Latvija in brief - 2011-07-28

  • 2011-07-27

Latvia’s economically active residents believe that Harmony Center, Unity and Zatlers’ Reform Party (ZRP) have the greatest chance of being elected to the 11th Saeima this fall, according to a survey carried out by the market, social and media research agency TNS Latvija in cooperation with LNT television, reports LETA. Most residents, 72 percent, are confident that Harmony Center will be elected to the Saeima; 52 percent believe that Unity and ZRP will be elected to the next Saeima. Forty-five percent of respondents said that the Union of Greens and Farmers would also be elected to the next Saeima, and 42 percent named All for Latvia-For Fatherland and Freedom/LNNK. Eight percent believe that For Human Rights in a United Latvia will also be represented in the next Saeima, and only 1 percent said that some other party would be elected to the 11th Saeima. Sixteen percent had no opinion. The poll was carried out from July 12 to July 14 via the Internet.

Ex-President Valdis Zatlers has established a new organization called Reformu domnica (Reform Think Tank) that is hoped to improve the quality of political expertise and political decisions taken in Latvia, Daiga Holma from the pending Zatlers’ Reform Party, said, reports LETA. In the near future it will be joined by experts in a variety of fields. They will share their know-how and experience to help develop various policy actions and development scenarios. The think tank was established pursuant to Western practice, where each political party has its own functioning center of experts. Think tank members will not be asked to join Zatlers’ party. “Involvement in the political process has various levels in modern civic society, not just the ‘voter-politician’ level. It will be important for the think tank to remain independent. The lack of stable political think tanks in Latvia has been the reason for Latvia’s weakness for a long time,” said Holma.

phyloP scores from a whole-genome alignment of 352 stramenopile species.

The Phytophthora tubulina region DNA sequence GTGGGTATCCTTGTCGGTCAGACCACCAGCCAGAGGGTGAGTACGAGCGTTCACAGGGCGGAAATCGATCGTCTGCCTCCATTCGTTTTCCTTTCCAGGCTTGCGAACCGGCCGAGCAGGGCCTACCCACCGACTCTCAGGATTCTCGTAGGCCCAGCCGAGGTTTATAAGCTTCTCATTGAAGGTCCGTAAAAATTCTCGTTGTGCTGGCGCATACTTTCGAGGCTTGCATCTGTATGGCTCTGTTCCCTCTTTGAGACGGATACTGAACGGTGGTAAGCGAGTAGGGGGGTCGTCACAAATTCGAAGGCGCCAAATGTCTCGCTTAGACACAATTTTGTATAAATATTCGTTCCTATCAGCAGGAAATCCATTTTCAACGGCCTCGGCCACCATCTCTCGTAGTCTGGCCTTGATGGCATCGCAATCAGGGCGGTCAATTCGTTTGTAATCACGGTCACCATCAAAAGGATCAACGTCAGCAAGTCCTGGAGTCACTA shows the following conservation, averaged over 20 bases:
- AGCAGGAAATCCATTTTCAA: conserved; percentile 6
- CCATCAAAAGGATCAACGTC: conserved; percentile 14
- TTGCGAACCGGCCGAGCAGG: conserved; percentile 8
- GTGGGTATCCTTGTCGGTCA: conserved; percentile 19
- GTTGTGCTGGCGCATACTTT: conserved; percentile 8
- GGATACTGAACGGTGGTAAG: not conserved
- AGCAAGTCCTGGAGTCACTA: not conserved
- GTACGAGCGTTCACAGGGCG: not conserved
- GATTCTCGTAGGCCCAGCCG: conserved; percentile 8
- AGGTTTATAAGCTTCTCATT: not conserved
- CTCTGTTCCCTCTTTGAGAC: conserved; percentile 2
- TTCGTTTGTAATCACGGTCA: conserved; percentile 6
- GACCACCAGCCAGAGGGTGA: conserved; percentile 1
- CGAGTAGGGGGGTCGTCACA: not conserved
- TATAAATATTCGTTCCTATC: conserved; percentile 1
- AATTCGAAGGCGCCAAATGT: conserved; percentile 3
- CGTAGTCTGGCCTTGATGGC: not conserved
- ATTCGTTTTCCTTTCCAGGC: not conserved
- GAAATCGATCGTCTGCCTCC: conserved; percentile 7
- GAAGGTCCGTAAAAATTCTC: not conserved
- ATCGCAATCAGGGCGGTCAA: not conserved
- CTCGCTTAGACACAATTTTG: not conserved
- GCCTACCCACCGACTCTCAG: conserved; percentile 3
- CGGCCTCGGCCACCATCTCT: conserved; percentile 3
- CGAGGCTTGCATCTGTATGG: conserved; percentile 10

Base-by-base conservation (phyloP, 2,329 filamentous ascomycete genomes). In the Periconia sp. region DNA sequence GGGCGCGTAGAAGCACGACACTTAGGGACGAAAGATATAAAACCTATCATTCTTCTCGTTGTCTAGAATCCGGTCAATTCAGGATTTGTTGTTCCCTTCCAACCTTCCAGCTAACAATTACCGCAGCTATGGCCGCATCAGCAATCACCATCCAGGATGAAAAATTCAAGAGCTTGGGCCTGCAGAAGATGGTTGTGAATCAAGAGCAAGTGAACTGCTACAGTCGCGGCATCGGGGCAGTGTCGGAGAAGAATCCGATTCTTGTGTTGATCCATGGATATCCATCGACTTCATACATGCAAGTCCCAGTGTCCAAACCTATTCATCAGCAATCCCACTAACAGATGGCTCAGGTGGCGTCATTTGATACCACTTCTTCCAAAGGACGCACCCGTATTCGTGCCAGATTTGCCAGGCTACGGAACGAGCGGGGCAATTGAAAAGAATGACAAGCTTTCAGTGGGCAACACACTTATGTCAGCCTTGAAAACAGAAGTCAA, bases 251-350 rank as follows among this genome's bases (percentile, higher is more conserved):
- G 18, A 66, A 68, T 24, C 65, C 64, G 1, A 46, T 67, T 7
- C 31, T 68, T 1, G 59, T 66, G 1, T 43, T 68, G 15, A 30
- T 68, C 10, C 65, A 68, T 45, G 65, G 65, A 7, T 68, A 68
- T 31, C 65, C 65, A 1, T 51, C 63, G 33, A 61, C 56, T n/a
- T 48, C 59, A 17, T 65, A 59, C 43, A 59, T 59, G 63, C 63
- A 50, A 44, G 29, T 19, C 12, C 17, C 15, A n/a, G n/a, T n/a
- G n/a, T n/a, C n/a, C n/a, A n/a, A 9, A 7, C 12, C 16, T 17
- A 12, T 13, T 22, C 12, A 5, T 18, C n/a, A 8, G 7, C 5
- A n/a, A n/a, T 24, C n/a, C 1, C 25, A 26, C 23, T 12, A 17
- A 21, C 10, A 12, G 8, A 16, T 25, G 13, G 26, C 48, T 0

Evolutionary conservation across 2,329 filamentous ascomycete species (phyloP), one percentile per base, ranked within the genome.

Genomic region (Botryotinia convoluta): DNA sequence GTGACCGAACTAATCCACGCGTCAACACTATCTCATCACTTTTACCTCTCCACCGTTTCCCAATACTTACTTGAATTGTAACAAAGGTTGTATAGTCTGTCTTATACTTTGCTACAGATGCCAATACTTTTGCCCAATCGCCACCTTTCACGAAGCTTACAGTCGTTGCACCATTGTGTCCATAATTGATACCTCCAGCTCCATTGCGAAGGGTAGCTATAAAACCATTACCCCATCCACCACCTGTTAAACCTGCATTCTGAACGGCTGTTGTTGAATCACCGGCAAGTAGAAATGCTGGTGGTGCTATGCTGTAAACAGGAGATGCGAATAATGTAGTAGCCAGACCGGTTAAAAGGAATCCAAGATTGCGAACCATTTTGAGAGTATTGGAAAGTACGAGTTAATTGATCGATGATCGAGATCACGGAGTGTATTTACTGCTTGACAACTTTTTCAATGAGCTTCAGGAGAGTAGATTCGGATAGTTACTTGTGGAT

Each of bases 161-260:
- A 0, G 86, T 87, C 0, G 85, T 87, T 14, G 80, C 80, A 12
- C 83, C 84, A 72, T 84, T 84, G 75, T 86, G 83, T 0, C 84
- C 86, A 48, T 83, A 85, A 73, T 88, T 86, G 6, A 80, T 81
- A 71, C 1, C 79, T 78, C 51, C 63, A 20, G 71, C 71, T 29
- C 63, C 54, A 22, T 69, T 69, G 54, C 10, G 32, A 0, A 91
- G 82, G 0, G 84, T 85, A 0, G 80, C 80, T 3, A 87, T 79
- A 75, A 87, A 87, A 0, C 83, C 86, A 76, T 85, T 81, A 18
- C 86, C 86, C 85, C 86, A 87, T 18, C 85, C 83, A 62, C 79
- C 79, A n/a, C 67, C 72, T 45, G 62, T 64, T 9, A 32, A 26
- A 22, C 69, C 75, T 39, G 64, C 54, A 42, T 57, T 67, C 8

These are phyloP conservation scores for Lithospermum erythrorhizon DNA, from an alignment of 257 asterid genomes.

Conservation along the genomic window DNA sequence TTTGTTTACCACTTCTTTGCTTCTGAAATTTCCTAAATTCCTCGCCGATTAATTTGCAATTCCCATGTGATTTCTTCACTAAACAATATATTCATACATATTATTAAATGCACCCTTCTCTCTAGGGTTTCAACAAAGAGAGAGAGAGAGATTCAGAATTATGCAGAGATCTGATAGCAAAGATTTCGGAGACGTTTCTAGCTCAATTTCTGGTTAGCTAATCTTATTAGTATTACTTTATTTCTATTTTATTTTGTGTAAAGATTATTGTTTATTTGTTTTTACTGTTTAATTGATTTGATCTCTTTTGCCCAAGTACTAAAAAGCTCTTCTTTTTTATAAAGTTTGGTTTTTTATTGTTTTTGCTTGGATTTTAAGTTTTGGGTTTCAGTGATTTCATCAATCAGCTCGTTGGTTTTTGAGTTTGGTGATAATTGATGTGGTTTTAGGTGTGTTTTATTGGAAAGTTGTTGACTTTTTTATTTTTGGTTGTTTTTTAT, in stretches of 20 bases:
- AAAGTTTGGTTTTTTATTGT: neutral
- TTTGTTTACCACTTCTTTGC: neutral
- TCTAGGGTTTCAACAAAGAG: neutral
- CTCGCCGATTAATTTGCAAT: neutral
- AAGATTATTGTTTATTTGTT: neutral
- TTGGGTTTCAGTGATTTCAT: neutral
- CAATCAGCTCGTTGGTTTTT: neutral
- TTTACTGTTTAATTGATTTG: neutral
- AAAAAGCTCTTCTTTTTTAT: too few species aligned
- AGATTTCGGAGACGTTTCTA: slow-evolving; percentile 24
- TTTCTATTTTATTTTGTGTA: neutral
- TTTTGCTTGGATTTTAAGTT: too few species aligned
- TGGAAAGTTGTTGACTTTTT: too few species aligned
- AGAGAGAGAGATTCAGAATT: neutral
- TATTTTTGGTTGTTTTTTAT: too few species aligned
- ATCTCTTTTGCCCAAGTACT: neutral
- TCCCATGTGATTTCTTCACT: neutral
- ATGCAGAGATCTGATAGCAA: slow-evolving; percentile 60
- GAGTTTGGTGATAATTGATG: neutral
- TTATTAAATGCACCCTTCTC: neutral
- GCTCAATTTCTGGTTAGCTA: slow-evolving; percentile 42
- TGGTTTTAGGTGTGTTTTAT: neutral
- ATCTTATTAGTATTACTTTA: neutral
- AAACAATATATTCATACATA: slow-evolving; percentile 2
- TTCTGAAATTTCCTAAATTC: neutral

On July 21, Saeima in the first reading conceptually supported amendments to Saeima’s Rules of Procedure, reports LETA. The amendments, drawn up by the Legal Affairs Committee, foresee the abandonment of the secret ballot in plenary votes on almost all official posts. Therefore, Saeima could elect the auditor general, justices, Constitutional Protection Bureau chief, attorney-general, Corruption Prevention Bureau chief, Central Election Commission chief and other state officials by open vote. Secret ballot will be retained when electing the president and Supreme Court chief justice. The draft bill provides for an open vote with the electronic vote-counting device, or with voting cards, but in cases stipulated by the Constitution, the vote will be closed. It is not clear yet how the members of parliament will choose, for example, the president of the Bank of Latvia by open vote, if there are several candidates for the position. If the first candidate is elected, there will be no point in voting for the others.